If you are reading this you are probably a millennial and you probably remember the line, “Bill, Bill, Bill, Bill, Bill Nye the Science Guy.” I am too and I sure do. We think science is cool and interesting, and we work our butts off to get an education, often in a scientific field. Since our early days of watching television, many of us have been exposed to some sort of science on TV and it was probably really interesting. Hint hint, “Bill, Bill, Bill, Bill…”
I remember watching the Discovery Channel as a kid. Mythbusters was pretty awesome and it always made me curious. Once in a while I’d switch the channel to NatGeo (National Geographic) and watch some interesting show on the Earth, or space, or who knows what! Yeah, I was a nerd, that’s pretty obvious, but i’m sure most kids watched this type of programing at least once or twice. You know how I know? Bill Nye the Science Guy was shown is science classes all over the country. I saw him as early as elementary school!
Speaking of Bill, lately he’s gotten into fighting for climate change action. Pretty cool right? As millennials, thats the biggest issue facing our future because it will directly impact us. No other generation has been as aware of our carbon footprint as we are and no other generation has been as willing to take action as we are.
Back to Mr. Nye. Bill made science easy to understand, interesting, and fun. Because of this, many of or interests in science were sparked. It also opened our minds to receiving scientific information in the future.
In a blog, similar to the one i’m writing here, Nye is described as a kind-of role model. In that blog titled, Millennials F***ing Love Science, and Here’s Why, Matt Heller, editor in chief of the GBreif states, “Most Millennials pursuing a job or degree in STEM can thank Mr. Nye for first introducing them to the wonders of how stuff works.”
We have a tendency to remember positive things from our childhood and Bill was cool. We liked Bill. Bill was funny and interesting and so was science, because of him. Because of our affinity to science as a result of positive first exposure, we take it to heart and listen today. There’s a sort of nostalgia, when we hear the name Bill Nye. So if he has something to say, we listen, just as we did in grade school.
In his latest book titled, Unstoppable, Nye makes several references to the “New Generation.” This “New Generation” is us! The millennials! He talks about how much potential we have to make a massive difference in the world and to work as hard as we can to slow climate change and lessen our footprint.
He makes this point very strong in the last paragraph stating, “Together we will accept the challenge of creating clean energy and providing clean water to everyone on Earth. The Next Great Generation can, and will, change the world-for all of us, together.”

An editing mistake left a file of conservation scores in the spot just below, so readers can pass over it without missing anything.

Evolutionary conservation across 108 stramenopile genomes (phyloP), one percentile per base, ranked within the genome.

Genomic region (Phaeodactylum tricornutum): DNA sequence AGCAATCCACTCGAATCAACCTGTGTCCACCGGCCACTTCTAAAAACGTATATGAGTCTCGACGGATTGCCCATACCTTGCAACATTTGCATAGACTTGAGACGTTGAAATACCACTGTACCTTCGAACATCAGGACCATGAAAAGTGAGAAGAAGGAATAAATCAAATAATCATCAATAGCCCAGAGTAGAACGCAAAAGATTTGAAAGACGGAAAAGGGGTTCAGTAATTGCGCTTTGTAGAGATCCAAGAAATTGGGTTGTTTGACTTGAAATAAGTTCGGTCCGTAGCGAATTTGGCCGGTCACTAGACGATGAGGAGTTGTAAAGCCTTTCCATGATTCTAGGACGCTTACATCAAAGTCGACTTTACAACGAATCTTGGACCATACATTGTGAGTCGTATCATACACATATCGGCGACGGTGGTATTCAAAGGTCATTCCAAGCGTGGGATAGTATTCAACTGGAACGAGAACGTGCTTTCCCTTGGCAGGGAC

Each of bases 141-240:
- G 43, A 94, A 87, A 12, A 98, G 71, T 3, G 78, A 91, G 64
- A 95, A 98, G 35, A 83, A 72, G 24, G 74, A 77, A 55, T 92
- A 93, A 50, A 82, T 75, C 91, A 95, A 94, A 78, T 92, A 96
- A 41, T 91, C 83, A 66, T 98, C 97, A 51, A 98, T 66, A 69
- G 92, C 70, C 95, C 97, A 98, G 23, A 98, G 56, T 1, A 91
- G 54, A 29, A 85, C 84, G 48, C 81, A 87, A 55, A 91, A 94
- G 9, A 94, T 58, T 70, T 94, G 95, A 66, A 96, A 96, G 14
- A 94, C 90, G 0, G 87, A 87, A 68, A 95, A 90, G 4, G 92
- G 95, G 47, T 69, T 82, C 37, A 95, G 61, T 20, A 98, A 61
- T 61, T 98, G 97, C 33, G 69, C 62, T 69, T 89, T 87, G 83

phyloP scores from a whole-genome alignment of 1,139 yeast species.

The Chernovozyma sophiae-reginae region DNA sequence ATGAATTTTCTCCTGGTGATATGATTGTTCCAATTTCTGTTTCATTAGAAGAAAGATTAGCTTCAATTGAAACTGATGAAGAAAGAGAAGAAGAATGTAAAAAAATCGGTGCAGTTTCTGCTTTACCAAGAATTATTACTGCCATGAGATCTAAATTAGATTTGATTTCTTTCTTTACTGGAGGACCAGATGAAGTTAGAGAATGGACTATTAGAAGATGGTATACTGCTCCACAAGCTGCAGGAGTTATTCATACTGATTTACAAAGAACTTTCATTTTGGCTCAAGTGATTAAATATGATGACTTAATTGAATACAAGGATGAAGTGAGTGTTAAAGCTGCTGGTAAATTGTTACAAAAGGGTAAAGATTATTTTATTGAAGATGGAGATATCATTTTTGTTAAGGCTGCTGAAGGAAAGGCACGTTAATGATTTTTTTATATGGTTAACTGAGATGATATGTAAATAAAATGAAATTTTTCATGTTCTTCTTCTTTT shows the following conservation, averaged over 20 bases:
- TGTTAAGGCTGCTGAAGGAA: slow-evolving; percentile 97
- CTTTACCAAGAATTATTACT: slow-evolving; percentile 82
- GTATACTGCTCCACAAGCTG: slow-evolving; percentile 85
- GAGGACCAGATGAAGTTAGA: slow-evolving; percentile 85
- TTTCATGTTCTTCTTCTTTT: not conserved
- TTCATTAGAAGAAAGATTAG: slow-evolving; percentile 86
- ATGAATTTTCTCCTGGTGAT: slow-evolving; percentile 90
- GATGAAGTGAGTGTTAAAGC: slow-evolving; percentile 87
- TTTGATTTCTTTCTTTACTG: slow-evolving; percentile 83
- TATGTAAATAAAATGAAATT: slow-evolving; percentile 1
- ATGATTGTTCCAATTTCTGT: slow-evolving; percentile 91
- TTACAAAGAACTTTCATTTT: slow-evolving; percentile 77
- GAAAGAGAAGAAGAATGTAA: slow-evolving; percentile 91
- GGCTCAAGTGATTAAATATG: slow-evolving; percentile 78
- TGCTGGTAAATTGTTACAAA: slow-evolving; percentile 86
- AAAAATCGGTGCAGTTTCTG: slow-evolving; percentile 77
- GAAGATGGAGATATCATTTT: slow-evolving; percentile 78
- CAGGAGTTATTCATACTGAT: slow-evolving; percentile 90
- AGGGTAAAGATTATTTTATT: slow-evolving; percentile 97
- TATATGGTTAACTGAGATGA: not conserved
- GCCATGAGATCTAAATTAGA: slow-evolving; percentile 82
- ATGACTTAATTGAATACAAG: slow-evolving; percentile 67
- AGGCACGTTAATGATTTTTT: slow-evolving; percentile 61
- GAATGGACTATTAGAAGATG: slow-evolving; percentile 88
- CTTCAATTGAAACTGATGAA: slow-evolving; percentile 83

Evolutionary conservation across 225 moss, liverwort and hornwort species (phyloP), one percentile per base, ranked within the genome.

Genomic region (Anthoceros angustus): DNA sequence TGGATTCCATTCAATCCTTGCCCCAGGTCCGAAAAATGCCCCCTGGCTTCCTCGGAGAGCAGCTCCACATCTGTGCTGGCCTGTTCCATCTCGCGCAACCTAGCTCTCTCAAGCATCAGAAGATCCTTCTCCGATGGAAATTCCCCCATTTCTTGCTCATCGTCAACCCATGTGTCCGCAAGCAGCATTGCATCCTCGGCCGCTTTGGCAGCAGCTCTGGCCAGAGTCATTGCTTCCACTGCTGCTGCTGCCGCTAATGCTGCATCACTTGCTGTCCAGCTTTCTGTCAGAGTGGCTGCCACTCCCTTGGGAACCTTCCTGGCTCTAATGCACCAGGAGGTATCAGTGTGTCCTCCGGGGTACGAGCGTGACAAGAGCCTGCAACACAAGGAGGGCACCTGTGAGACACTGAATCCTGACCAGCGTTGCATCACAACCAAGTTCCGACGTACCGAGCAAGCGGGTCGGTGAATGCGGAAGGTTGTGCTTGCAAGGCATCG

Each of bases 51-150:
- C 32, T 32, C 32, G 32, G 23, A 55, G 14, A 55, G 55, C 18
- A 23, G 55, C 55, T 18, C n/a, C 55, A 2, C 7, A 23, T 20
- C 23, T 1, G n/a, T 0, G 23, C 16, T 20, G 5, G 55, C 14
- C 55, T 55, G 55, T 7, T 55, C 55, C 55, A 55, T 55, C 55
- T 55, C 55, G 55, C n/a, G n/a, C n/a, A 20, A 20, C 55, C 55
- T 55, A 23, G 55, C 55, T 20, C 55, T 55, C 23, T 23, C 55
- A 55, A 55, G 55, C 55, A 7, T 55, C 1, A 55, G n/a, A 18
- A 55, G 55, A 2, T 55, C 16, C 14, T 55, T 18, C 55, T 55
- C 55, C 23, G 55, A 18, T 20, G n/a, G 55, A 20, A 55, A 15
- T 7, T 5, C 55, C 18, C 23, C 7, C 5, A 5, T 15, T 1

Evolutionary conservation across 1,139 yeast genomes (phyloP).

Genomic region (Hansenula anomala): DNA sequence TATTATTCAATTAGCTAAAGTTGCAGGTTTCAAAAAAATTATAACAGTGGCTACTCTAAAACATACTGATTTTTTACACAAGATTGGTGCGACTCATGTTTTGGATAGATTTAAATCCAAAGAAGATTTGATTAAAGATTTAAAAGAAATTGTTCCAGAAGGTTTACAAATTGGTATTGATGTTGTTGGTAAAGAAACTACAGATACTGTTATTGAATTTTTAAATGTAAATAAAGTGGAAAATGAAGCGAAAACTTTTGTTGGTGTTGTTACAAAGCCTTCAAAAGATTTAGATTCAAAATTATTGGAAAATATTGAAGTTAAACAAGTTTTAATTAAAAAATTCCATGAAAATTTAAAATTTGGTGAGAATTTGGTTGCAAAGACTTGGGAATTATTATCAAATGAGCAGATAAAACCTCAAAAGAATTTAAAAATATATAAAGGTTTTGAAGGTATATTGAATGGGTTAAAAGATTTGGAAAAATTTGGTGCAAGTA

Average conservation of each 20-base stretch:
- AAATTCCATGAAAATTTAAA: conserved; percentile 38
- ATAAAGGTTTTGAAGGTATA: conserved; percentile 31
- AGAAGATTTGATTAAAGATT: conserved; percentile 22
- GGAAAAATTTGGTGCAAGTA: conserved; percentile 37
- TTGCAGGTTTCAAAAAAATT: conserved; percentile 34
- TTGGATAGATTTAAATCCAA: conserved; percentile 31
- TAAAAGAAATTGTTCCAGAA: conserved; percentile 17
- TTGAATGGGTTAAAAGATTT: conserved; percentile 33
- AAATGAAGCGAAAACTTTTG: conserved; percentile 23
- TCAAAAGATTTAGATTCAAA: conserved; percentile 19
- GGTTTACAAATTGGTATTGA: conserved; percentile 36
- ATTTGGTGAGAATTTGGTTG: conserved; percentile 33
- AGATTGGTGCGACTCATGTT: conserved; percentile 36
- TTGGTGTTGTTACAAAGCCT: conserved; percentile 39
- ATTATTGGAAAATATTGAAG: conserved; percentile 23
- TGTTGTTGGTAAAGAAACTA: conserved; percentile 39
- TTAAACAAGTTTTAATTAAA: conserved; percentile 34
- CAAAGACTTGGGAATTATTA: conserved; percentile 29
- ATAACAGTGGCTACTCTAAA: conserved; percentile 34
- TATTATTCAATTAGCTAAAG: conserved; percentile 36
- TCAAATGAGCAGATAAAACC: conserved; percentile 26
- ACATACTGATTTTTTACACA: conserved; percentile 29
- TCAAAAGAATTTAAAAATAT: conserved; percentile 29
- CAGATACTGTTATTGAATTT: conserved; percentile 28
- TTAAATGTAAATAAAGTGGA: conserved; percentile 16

He also talks about his influences to children, the very influences in which I described earlier. Quoting the book, Nye states, “I presented demonstrations about climate change on my kids show Bill Nye the Science Guy in the 1990’s. I mentioned it in my first kids book, Bill Nye the Science Guy’s Big Blast of Science.”
Nye has had an incredible influence on the millennial generations aptitude toward science and he’s keeping up with us. Active on twitter Nye is able to reach out and spread information to a multitude of people, predominantly young people (the millennials) who use the app.
Many of his tweets involve advocating for climate change action which is part of the reason why he has gotten so much publicity from the millennial crowd. He has been our mentor since childhood and when he advocates on issues that will affect us, he earns all eyes and ears.
We trust Bill so when he comes out with a video like the one below, we listen. Why shouldn’t we trust science when theres so much information out there.
Bill Nye is part of the problem; he is feeding our addiction. He was that bad influence that got us addicted in the first place, and kept giving us this awful substance called science; accept, it’s good. Without our beloved Mr. Nye, we would be substantially less aware of the issues climate change poses on our generations future. We would not be nearly as adept to science because who would have made it cool?
Bill helped us to become aware of climate change in an interesting way. He was a pioneer in the field of pop culture to introduce this scientific information to so many young people. Bill helped us become addicted to science, and helped us to become more aware of climate changes’ threat. We can thank Bill for helping cause our healthy addiction and deep awareness of whats to come.
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